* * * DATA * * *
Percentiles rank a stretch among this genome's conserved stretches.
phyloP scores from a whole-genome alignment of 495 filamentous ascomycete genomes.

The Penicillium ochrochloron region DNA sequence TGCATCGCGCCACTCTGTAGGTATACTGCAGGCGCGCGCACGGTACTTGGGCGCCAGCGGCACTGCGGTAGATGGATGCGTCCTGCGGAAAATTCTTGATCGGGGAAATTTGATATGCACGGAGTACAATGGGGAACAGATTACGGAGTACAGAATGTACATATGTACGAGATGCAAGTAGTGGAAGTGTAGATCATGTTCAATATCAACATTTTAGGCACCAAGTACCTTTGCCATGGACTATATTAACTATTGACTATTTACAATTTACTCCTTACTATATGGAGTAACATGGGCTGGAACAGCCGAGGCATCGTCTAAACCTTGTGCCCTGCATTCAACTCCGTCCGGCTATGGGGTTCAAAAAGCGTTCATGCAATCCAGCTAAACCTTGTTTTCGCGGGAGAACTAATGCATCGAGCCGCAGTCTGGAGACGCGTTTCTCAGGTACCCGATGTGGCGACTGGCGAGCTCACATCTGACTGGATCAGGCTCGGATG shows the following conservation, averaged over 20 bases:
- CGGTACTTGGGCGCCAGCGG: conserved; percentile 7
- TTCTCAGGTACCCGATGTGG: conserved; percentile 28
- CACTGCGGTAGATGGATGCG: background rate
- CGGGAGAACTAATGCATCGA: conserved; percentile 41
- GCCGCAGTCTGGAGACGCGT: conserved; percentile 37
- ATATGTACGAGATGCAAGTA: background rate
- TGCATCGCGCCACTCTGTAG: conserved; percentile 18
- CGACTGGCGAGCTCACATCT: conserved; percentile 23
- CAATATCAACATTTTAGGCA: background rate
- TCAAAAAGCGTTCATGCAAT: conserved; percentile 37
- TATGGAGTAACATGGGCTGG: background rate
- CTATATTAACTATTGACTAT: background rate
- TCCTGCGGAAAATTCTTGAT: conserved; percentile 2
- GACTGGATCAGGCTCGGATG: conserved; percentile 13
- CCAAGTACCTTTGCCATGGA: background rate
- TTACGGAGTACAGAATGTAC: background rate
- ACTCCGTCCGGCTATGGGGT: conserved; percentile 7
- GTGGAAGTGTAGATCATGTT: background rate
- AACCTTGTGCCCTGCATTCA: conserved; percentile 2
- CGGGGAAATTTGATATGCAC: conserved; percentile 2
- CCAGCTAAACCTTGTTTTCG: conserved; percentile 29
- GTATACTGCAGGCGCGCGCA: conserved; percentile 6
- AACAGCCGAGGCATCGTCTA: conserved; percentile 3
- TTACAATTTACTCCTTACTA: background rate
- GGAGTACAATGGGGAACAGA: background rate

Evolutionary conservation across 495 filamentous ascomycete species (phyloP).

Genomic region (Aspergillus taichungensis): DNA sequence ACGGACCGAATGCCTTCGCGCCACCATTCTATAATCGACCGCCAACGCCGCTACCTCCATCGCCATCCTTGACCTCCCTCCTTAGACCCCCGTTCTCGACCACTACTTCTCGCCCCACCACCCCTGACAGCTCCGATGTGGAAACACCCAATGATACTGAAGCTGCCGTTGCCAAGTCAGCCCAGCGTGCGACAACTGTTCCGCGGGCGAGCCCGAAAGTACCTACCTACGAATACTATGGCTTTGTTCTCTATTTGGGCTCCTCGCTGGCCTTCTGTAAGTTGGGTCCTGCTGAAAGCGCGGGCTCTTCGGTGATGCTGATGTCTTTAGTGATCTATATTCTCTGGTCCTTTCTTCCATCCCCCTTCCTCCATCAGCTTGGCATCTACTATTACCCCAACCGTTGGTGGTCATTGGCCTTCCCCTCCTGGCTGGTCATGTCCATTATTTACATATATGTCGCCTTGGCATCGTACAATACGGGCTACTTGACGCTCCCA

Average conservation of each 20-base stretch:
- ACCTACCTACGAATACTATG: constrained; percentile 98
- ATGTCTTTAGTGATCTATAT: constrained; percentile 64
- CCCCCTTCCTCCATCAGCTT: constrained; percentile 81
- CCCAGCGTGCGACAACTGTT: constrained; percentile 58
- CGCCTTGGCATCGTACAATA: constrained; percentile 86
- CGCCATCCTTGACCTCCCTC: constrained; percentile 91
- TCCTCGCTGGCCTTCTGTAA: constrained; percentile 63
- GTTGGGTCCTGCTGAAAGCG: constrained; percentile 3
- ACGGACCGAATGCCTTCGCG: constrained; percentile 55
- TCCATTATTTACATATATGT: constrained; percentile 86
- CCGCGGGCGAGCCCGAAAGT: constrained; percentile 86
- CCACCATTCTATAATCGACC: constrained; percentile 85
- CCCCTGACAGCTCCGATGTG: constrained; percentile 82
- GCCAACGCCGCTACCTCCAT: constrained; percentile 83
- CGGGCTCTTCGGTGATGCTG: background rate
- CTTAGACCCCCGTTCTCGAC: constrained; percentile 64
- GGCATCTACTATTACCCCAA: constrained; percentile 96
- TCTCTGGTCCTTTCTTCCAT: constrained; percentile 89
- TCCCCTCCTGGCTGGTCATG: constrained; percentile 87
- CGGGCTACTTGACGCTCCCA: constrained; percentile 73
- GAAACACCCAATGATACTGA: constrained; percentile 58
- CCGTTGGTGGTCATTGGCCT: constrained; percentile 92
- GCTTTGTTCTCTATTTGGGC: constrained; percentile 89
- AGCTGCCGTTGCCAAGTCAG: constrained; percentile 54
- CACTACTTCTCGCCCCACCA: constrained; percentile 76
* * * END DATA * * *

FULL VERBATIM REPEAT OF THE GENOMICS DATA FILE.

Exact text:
Percentiles rank a stretch among this genome's conserved stretches.
phyloP scores from a whole-genome alignment of 495 filamentous ascomycete genomes.

The Penicillium ochrochloron region DNA sequence TGCATCGCGCCACTCTGTAGGTATACTGCAGGCGCGCGCACGGTACTTGGGCGCCAGCGGCACTGCGGTAGATGGATGCGTCCTGCGGAAAATTCTTGATCGGGGAAATTTGATATGCACGGAGTACAATGGGGAACAGATTACGGAGTACAGAATGTACATATGTACGAGATGCAAGTAGTGGAAGTGTAGATCATGTTCAATATCAACATTTTAGGCACCAAGTACCTTTGCCATGGACTATATTAACTATTGACTATTTACAATTTACTCCTTACTATATGGAGTAACATGGGCTGGAACAGCCGAGGCATCGTCTAAACCTTGTGCCCTGCATTCAACTCCGTCCGGCTATGGGGTTCAAAAAGCGTTCATGCAATCCAGCTAAACCTTGTTTTCGCGGGAGAACTAATGCATCGAGCCGCAGTCTGGAGACGCGTTTCTCAGGTACCCGATGTGGCGACTGGCGAGCTCACATCTGACTGGATCAGGCTCGGATG shows the following conservation, averaged over 20 bases:
- CGGTACTTGGGCGCCAGCGG: conserved; percentile 7
- TTCTCAGGTACCCGATGTGG: conserved; percentile 28
- CACTGCGGTAGATGGATGCG: background rate
- CGGGAGAACTAATGCATCGA: conserved; percentile 41
- GCCGCAGTCTGGAGACGCGT: conserved; percentile 37
- ATATGTACGAGATGCAAGTA: background rate
- TGCATCGCGCCACTCTGTAG: conserved; percentile 18
- CGACTGGCGAGCTCACATCT: conserved; percentile 23
- CAATATCAACATTTTAGGCA: background rate
- TCAAAAAGCGTTCATGCAAT: conserved; percentile 37
- TATGGAGTAACATGGGCTGG: background rate
- CTATATTAACTATTGACTAT: background rate
- TCCTGCGGAAAATTCTTGAT: conserved; percentile 2
- GACTGGATCAGGCTCGGATG: conserved; percentile 13
- CCAAGTACCTTTGCCATGGA: background rate
- TTACGGAGTACAGAATGTAC: background rate
- ACTCCGTCCGGCTATGGGGT: conserved; percentile 7
- GTGGAAGTGTAGATCATGTT: background rate
- AACCTTGTGCCCTGCATTCA: conserved; percentile 2
- CGGGGAAATTTGATATGCAC: conserved; percentile 2
- CCAGCTAAACCTTGTTTTCG: conserved; percentile 29
- GTATACTGCAGGCGCGCGCA: conserved; percentile 6
- AACAGCCGAGGCATCGTCTA: conserved; percentile 3
- TTACAATTTACTCCTTACTA: background rate
- GGAGTACAATGGGGAACAGA: background rate

Evolutionary conservation across 495 filamentous ascomycete species (phyloP).

Genomic region (Aspergillus taichungensis): DNA sequence ACGGACCGAATGCCTTCGCGCCACCATTCTATAATCGACCGCCAACGCCGCTACCTCCATCGCCATCCTTGACCTCCCTCCTTAGACCCCCGTTCTCGACCACTACTTCTCGCCCCACCACCCCTGACAGCTCCGATGTGGAAACACCCAATGATACTGAAGCTGCCGTTGCCAAGTCAGCCCAGCGTGCGACAACTGTTCCGCGGGCGAGCCCGAAAGTACCTACCTACGAATACTATGGCTTTGTTCTCTATTTGGGCTCCTCGCTGGCCTTCTGTAAGTTGGGTCCTGCTGAAAGCGCGGGCTCTTCGGTGATGCTGATGTCTTTAGTGATCTATATTCTCTGGTCCTTTCTTCCATCCCCCTTCCTCCATCAGCTTGGCATCTACTATTACCCCAACCGTTGGTGGTCATTGGCCTTCCCCTCCTGGCTGGTCATGTCCATTATTTACATATATGTCGCCTTGGCATCGTACAATACGGGCTACTTGACGCTCCCA

Average conservation of each 20-base stretch:
- ACCTACCTACGAATACTATG: constrained; percentile 98
- ATGTCTTTAGTGATCTATAT: constrained; percentile 64
- CCCCCTTCCTCCATCAGCTT: constrained; percentile 81
- CCCAGCGTGCGACAACTGTT: constrained; percentile 58
- CGCCTTGGCATCGTACAATA: constrained; percentile 86
- CGCCATCCTTGACCTCCCTC: constrained; percentile 91
- TCCTCGCTGGCCTTCTGTAA: constrained; percentile 63
- GTTGGGTCCTGCTGAAAGCG: constrained; percentile 3
- ACGGACCGAATGCCTTCGCG: constrained; percentile 55
- TCCATTATTTACATATATGT: constrained; percentile 86
- CCGCGGGCGAGCCCGAAAGT: constrained; percentile 86
- CCACCATTCTATAATCGACC: constrained; percentile 85
- CCCCTGACAGCTCCGATGTG: constrained; percentile 82
- GCCAACGCCGCTACCTCCAT: constrained; percentile 83
- CGGGCTCTTCGGTGATGCTG: background rate
- CTTAGACCCCCGTTCTCGAC: constrained; percentile 64
- GGCATCTACTATTACCCCAA: constrained; percentile 96
- TCTCTGGTCCTTTCTTCCAT: constrained; percentile 89
- TCCCCTCCTGGCTGGTCATG: constrained; percentile 87
- CGGGCTACTTGACGCTCCCA: constrained; percentile 73
- GAAACACCCAATGATACTGA: constrained; percentile 58
- CCGTTGGTGGTCATTGGCCT: constrained; percentile 92
- GCTTTGTTCTCTATTTGGGC: constrained; percentile 89
- AGCTGCCGTTGCCAAGTCAG: constrained; percentile 54
- CACTACTTCTCGCCCCACCA: constrained; percentile 76